Wolf v. Colorado (1949) – In a prosecution in state court for a state crime, the 14th Amendment does not forbid the admission of evidence obtained by unreasonable search and seizure.

● HOWEVER, evidence obtained by means that “shock the conscience” cannot be used in prosecution (taking D to hospital to pump stomach and obtain drugs to use as evidence – Rochin v. California

Mapp v. Ohio (1961) – In a prosecution in federal OR state court, the Fourth Amendment (by application of the 14th Amendment) forbids the admission of evidence obtained by an unreasonable search and seizure.

● Police knocked, no one answered, forcibly opened home without warrant, and when confronted by woman gave her papers claiming they were a warrant (when they weren’t) and forced her to wait outside. Searched her entire home and found obscene material in the basement. The state arged that under the decision in Wolf (no exclusionary rule required by states) the evidence was still admissible.

● SCOTUS disagreed, reasoning that (1) most states adopted an exclusionary rule post-Wolf & (2) the “other means of protection” afforded to the rights of privacy by the states were failing to do the job…THUS,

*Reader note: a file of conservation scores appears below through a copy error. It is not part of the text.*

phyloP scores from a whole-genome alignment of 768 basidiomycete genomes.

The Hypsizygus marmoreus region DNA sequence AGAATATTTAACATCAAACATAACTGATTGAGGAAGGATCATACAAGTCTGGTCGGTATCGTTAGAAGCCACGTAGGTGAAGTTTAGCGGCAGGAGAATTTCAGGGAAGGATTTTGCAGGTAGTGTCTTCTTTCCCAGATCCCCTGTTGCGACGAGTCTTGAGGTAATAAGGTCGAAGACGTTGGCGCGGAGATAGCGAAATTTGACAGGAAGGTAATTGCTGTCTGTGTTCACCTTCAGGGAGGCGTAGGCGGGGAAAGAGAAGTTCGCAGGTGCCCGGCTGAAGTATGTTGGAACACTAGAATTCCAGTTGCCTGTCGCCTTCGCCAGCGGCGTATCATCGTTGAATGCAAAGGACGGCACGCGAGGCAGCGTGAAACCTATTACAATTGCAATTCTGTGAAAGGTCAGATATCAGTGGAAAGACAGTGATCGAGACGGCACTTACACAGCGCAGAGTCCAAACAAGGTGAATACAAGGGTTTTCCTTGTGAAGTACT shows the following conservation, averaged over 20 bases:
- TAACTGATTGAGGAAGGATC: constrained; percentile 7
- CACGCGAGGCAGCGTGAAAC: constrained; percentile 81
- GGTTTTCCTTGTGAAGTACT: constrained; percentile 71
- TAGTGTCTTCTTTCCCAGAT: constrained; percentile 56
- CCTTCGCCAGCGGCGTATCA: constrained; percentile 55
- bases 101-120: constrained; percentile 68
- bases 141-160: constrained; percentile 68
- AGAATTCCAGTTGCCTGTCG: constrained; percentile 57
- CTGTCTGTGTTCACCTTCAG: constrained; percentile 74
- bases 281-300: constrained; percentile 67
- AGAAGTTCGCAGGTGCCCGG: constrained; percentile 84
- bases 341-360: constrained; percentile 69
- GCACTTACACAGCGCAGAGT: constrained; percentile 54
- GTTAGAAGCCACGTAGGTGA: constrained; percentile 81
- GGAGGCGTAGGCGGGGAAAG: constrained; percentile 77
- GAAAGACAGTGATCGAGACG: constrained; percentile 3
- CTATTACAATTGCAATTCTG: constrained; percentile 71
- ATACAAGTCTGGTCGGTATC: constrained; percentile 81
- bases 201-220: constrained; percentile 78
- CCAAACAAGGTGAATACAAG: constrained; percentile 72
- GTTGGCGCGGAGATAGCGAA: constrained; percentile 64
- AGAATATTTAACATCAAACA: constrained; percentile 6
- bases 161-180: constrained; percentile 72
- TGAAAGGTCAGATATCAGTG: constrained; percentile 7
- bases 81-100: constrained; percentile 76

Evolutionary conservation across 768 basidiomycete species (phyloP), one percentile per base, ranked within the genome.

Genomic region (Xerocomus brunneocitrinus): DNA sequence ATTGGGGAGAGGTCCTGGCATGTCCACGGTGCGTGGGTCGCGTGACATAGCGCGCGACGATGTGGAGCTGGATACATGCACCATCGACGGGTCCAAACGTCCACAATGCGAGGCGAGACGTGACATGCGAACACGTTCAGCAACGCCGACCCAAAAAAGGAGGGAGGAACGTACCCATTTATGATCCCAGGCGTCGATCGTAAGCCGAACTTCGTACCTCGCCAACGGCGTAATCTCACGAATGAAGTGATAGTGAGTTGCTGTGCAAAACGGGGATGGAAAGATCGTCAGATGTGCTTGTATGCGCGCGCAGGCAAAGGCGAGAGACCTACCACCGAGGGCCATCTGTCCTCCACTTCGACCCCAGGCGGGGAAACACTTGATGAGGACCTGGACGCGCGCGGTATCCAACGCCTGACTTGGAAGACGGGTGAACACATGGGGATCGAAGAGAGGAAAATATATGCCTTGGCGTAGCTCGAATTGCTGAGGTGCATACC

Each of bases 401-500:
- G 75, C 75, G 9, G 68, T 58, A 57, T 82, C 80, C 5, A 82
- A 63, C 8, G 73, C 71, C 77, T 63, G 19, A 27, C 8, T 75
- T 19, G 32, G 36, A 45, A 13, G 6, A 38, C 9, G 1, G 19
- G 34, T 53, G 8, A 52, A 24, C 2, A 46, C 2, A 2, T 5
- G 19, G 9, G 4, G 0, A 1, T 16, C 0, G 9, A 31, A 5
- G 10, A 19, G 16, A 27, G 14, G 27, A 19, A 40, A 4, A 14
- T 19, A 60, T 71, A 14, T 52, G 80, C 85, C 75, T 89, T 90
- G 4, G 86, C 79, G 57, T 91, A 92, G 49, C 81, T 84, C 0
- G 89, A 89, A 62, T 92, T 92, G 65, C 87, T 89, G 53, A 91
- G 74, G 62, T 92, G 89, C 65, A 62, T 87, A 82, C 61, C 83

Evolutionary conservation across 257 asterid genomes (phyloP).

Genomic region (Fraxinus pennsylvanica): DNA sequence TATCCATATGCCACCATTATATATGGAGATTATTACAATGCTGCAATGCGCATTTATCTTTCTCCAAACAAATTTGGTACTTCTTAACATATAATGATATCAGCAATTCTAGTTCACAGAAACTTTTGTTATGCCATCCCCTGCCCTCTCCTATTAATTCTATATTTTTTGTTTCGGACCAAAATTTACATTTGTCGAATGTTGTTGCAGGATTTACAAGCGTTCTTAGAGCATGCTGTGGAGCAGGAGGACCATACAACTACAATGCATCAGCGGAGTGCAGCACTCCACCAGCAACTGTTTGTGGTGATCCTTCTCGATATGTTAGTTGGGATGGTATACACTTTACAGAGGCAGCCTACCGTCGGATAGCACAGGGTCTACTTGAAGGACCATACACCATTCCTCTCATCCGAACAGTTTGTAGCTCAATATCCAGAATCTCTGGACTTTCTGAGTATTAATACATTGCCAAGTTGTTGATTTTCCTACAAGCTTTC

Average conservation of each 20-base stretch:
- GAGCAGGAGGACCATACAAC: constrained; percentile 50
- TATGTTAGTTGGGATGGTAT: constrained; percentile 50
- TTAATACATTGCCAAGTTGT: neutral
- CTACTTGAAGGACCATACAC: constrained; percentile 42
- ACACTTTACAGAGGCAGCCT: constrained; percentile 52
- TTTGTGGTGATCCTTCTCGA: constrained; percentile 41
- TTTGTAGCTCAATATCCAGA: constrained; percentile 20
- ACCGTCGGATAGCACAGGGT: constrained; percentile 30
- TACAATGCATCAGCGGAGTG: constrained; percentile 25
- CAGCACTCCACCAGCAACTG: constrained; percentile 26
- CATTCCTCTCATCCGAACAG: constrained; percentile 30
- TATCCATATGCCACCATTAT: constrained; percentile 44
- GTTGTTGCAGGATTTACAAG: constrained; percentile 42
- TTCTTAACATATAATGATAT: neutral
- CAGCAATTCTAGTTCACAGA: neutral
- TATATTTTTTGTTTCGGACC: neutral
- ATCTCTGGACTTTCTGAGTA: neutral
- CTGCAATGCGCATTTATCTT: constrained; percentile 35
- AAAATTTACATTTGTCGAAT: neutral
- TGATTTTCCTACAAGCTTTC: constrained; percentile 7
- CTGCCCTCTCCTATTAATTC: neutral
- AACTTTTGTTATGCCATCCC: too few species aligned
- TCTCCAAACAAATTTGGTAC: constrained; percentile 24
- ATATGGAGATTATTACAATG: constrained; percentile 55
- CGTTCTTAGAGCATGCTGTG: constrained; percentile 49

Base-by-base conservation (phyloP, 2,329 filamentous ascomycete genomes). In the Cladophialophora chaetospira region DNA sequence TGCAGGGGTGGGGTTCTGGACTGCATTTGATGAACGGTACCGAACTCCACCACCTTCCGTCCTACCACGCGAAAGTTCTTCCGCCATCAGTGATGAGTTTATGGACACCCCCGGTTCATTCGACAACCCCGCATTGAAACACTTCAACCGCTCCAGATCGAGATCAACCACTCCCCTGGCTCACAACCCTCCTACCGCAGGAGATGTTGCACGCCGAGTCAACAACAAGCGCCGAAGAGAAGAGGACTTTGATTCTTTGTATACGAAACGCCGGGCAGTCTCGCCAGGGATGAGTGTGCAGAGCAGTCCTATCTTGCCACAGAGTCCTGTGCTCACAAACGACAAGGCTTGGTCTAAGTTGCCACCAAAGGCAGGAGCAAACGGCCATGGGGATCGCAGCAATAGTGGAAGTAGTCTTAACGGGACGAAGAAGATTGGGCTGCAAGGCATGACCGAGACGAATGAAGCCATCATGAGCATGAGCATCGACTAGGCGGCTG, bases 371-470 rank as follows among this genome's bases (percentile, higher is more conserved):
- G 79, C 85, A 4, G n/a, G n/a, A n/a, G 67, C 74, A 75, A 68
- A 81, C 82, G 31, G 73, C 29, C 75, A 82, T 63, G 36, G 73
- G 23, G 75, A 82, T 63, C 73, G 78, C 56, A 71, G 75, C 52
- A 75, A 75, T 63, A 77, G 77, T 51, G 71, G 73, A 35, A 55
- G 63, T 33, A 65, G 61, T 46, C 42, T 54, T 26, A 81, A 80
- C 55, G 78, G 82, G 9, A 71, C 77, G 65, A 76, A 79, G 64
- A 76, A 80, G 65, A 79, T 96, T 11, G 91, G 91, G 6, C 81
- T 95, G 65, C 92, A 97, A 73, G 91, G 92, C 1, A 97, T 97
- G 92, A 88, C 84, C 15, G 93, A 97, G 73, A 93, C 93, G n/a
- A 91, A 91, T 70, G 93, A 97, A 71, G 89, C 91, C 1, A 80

● ALL EVIDENCE obtained by searches and seizures in violation of the 4th are inadmissible in state OR federal court. – Punishing the police for doing a bad job/lying! “If a governement becomes a lawbreaker, it breeds contempt for law (unreasonable searches should be deterred).

● Note: This was the perfect case for the SC to rule that the exclusionary rule applies to the states because here the accused is not a murderer or a drug dealer, just a lady with porn magazines